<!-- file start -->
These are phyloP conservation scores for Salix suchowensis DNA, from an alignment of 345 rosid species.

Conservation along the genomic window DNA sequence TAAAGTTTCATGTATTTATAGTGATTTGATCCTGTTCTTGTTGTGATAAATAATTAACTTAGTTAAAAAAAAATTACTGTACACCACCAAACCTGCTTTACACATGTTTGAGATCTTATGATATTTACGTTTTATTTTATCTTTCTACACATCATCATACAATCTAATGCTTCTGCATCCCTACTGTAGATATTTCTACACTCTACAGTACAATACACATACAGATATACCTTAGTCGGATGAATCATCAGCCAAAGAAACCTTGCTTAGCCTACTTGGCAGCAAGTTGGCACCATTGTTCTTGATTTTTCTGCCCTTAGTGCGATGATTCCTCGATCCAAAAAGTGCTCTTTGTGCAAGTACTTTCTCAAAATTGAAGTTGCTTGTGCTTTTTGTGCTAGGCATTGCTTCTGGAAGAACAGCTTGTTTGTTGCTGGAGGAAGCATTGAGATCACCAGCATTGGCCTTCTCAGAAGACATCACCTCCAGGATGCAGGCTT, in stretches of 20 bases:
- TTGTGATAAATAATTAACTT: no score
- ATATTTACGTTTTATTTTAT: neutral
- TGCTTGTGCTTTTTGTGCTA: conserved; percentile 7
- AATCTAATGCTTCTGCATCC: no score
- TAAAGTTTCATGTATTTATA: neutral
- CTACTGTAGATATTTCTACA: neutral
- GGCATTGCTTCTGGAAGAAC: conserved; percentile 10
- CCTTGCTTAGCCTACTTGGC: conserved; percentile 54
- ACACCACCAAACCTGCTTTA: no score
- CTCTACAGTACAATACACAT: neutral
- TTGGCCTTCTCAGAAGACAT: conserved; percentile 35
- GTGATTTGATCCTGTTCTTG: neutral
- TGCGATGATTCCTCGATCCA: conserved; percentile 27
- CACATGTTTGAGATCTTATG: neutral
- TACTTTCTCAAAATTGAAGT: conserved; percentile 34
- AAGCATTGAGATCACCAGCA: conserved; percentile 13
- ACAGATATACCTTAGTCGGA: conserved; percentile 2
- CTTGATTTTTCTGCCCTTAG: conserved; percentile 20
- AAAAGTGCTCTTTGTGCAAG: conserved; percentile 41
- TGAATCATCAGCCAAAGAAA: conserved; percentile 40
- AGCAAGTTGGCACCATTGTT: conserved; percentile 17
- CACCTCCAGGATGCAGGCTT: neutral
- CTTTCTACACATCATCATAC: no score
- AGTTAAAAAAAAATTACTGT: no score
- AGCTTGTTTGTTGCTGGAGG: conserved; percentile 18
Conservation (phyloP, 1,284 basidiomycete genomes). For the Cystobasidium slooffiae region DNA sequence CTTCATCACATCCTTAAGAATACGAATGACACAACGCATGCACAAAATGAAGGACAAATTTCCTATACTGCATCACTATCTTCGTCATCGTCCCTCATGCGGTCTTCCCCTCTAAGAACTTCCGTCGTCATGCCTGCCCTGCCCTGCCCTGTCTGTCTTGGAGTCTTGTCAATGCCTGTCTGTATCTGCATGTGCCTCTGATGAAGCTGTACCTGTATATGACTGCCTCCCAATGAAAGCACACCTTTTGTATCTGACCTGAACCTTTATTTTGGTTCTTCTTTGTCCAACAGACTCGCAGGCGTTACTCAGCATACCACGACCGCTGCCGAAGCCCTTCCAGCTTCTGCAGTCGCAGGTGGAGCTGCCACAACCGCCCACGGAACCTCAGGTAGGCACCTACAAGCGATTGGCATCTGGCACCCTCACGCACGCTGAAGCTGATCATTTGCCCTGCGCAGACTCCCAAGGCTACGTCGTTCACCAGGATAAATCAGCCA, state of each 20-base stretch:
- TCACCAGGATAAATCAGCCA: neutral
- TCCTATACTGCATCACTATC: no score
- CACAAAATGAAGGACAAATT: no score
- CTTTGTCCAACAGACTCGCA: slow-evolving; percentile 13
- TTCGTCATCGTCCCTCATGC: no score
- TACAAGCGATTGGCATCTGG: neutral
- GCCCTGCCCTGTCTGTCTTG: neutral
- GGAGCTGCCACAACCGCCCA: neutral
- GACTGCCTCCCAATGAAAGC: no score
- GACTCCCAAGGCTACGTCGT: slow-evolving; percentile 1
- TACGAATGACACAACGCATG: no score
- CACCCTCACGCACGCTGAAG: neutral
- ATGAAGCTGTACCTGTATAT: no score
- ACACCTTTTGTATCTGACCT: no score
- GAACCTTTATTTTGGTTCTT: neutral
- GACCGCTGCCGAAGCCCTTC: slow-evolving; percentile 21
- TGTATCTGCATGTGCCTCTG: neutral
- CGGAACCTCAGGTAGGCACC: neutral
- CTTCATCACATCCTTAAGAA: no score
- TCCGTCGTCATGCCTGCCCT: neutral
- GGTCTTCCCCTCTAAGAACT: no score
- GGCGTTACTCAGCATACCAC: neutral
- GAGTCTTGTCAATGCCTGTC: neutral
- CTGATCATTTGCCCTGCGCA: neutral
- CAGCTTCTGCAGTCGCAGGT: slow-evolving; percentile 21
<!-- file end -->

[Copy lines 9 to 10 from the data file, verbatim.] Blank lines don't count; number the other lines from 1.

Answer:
- GGCATTGCTTCTGGAAGAAC: conserved; percentile 10
- CCTTGCTTAGCCTACTTGGC: conserved; percentile 54